In urban areas, the Worker Population Ratio (WPR) i.e. the percentage of employed persons in the population fell to their lowest levels for males, females and persons across all age groups (barring females in the age cohort 15-29 years) during April-June 2020 in comparison to WPR prevailing in the previous eight quarters i.e. since April-June 2018. Although the WPR for persons in the age group 15 years and above went up from 36.4 percent to 40.9 percent between April-June 2020 and July-September 2020, the WPR in July-September 2020 was still lower than the WPR (of 43.4 percent) in the corresponding period of 2019. This trend was noticed not just for males and females in the age group 15 years and above, but also for males, females and persons belonging to the other two age groups. Kindly consult chart-2.
Chart-2 shows that the WPRs for males were around 3-4 times higher than that of WPRs of females in various quarters across the 3 age groups – 15-29 years, 15 years and above, and all ages.
Labour Force Participation Rate
Although a key indicator like Labour Force Participation Rate (LFPR) indicates the percentage of the working-age population who are either employed or are looking for work or available for work i.e. unemployed, it fails to consider the proportion of the working-age population who are performing unpaid work (i.e. not gainfully employed) in the households or in the community. Feminist economists and scholars have long argued that the unpaid work or chores done by females in the households are often considered as duties and not counted as 'work'. Hence, much of the work performed by women is 'invisible' in nature.
In an article published in The Hindu dated 9th February, 2019, Mahesh Vyas of the Centre for Monitoring Indian Economy (CMIE) had said that if the unemployed (i.e. unemployed persons who were willing to work and actively looking for a job earlier) decide to leave the labour force due to dearth of employment opportunities (something that happened after demonetisation), then both labour force participation rate and the unemployment rate will go down.
The male LFPRs fell to their lowest levels, across all age groups during April-June 2020 in comparison to LFPRs prevailing in the previous eight quarters i.e. since April-June 2018. In the age group 15-29 years, the female LFPR had reached rock bottom in January-March 2019 (i.e. 16.0 percent). In the age group 15 years and above, the female LFPR had hit the bottom in April-June 2018 (i.e. 18.8 percent). Similarly, in the all ages group, the female LFPR had touched the lowest level in April-June 2018 (i.e. 14.6 percent). Though female LFPRs (across all the age groups) went down in April-June 2020 (i.e. the period coinciding with the countrywide lockdown) in comparison to the previous quarter (i.e. January-March 2020), the female LFPRs (across all age groups) in April-June 2020 were still higher than the levels attained in April-June 2019. The male LFPRs (across all age groups) fell in April-June 2020 in comparison to January-March 2020. The male LFPRs (across all age cohorts) in April-June 2020 were lower than the levels that existed in April-June 2019. Therefore, there is a difference in the way the lockdown impacted LFPRs of males and females across the age groups. Please check chart-3.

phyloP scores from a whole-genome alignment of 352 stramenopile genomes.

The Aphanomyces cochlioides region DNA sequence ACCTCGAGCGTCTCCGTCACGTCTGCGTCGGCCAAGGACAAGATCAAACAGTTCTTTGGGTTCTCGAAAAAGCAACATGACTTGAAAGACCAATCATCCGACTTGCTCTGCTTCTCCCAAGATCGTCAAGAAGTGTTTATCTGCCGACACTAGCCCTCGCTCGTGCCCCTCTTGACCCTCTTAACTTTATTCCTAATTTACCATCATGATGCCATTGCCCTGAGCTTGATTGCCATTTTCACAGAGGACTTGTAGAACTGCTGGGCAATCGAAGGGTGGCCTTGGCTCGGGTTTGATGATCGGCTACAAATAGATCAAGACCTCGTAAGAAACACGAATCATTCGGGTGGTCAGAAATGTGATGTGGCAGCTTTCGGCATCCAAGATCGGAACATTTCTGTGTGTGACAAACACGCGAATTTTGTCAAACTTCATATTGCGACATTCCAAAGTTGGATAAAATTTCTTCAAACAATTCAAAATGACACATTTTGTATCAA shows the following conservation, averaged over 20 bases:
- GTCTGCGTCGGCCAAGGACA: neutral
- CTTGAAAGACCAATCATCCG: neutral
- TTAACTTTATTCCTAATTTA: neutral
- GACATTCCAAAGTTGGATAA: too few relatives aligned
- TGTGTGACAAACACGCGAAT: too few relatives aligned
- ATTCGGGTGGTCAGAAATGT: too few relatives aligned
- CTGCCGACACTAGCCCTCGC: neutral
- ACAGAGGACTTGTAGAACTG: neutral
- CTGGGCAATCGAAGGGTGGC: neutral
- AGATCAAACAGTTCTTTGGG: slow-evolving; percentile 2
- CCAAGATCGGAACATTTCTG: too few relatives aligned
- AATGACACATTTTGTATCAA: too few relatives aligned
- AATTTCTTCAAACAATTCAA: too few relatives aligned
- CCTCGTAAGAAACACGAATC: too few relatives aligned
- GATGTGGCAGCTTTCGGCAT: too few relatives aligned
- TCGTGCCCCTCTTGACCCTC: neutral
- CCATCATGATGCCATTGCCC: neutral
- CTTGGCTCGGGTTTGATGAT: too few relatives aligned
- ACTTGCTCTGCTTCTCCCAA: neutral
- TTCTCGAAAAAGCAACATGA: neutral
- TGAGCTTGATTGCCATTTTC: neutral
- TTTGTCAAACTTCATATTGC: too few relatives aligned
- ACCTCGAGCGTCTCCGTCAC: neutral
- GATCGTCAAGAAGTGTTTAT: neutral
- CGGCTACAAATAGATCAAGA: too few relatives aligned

In the period immediately after the lockdown i.e. July-September 2020, both female and male LFPRs (across all age categories) recovered in comparison to the levels prevailing during April-June 2020. For males (in age group 15-29 years and age group 15 years and above), the LFPRs in July-September 2020 were lower than the levels in July-September 2019. For females (in age group 15-29 years and age group all ages), the LFPRs in July-September 2020 were higher than the levels in July-September 2019. So, there is a difference in the way LFPRs recovered for males and females (across various age groups) in July-September 2020 vis-à-vis the corresponding period in 2019.
Types of workers as per employment status
According to the quarterly bulletin on PLFS, the workers in CWS were classified into three broad categories as per their status in employment. These broad categories are: (i) self-employed; (ii) regular wage/ salaried employee; and (iii) casual labour. Within the category of self-employed, two sub-categories are made i.e. own account worker and employer combined together, and unpaid helper in household enterprises. In chart-4, the distribution of workers of age 15 years and above in CWS by status in employment are presented. Self-employed persons who did not work either due to sickness or due to other reasons though they had self-employment work are included under the category 'self-employed (male/ female/ person)'. Thus, the estimates given under the category 'self-employed (male/ female/ person)' may be more than the sum of the estimates under the categories 'own account worker, employer' and 'helper in household enterprise'.